A publication of the Archaeological Institute of America
Despite efforts to turn lead into gold, your average sixteenth-century alchemist was probably more scientist than magician.
Alchemy was a protoscientific stew of chemistry, astrology, mysticism,
metallurgy, physics, and religion. It had its origins in Egypt, India, and
China, and has largely been associated with metallurgy and pharmacology. Its
practitioners have been depicted as both cosmic clowns and demonic dabblers.
But that is a modern perspective on the alchemists of medieval and
Renaissance Europe. At that time alchemy was a widespread practice:
archaeologists have found hundreds of artifacts from alchemical laboratories
all over Europe, including England, Norway, Switzerland, France, Portugal,
Germany, Austria, and Denmark (as well as Jamestown, Virginia).
On a practical level, these alchemists were often involved in brass making,
gold smithing, and assessing the noble metal content of ore, jewelry, or
coins. But they were also fascinated with the idea of transmutation and
believed in a sort of infinite mutability of matter. They sought the
philosopher's stone--the magical substance for transforming base metals into
gold and indefinitely prolonging life. Roger Bacon, the thirteenth-century
scholar and one of the earliest advocates of the the scientific method,
described the discipline as incorporating both the ethereal and the mundane.
"Theoretical alchemy theorizes about all inanimate things and about the
whole generation of things from the elements," he wrote. "There is also an
operative and practical alchemy, which teaches how to make precious metals
and pigments, and many other things better and more plentifully than they
are made by nature."
It was the operative and practical aspect of alchemy that Marcos
Martinón-Torres, a Ph.D student in archaeological sciences at University
College London's Institute of Archaeology, sought in his research. Over the
past three years he has analyzed sixteenth-century alchemical laboratory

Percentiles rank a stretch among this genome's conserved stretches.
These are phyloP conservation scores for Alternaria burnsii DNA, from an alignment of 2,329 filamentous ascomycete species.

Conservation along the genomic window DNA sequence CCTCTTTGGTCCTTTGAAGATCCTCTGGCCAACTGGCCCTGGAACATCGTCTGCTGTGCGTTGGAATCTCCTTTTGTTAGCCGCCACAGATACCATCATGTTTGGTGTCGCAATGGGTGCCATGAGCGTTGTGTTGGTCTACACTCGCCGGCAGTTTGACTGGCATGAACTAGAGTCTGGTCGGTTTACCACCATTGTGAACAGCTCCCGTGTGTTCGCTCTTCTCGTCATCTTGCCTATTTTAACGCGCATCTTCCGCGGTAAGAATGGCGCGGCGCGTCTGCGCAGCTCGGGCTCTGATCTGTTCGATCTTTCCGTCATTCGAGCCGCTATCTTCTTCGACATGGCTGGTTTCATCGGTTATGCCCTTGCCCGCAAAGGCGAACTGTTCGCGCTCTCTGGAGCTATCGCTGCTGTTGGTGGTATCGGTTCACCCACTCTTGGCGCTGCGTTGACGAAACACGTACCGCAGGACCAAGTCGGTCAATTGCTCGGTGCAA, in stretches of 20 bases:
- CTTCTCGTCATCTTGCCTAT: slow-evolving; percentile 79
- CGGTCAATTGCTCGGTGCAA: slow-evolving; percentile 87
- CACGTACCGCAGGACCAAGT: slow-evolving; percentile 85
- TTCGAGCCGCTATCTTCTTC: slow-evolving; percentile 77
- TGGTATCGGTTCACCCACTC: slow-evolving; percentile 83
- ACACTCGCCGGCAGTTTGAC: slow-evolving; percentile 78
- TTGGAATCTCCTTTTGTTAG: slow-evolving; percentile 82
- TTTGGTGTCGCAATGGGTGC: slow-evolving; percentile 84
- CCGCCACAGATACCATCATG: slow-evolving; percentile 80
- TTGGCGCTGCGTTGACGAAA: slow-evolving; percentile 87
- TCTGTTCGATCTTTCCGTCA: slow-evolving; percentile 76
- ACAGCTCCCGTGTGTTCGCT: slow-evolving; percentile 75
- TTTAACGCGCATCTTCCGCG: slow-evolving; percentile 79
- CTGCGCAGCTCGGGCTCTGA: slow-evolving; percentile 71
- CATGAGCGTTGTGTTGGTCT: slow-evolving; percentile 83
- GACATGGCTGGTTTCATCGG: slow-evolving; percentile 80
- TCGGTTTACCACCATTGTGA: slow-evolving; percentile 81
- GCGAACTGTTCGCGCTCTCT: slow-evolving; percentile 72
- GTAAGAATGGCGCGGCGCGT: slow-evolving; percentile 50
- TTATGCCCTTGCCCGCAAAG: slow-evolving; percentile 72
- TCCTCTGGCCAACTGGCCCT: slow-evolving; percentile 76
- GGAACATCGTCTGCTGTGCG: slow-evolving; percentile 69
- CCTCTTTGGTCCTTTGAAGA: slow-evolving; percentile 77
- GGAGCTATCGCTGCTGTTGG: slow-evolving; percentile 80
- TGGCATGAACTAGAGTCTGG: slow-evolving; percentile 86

instruments with twenty-first-century scientific equipment at the Wolfson
Archaeological Science Laboratories in the institute basement. His analysis
has identified the raw materials used in the production of the ceramic
laboratory instruments and what made them suitable for chemical
experimentation--important information for students of late medieval and
Renaissance Europe looking to trace the production and trade of laboratory
instruments. He's also analyzed a cryptic alchemy text and determined that
it describes a reproducible metallurgical process, which indicates the
author really knew his metallurgy. Martinón-Torres' analysis suggests that
the average Renaissance alchemist was a religiously minded researcher
working at a time when the scientific revolution was just beginning, great
discoveries in astronomy and physics by scientists like Johannes Kepler and
Galileo Galilei leading the way.
"Alchemy may look like magic or witchcraft to us, but in the sixteenth
century, it wasn't," Martinón-Torres says. "The best we say about it is that
it's a forerunner of chemistry. Alchemy and chemistry are the same thing.
Many of the things we see as magic, they saw as science."
Jennifer Pinkowski is associate editor/reviews editor of ARCHAEOLOGY.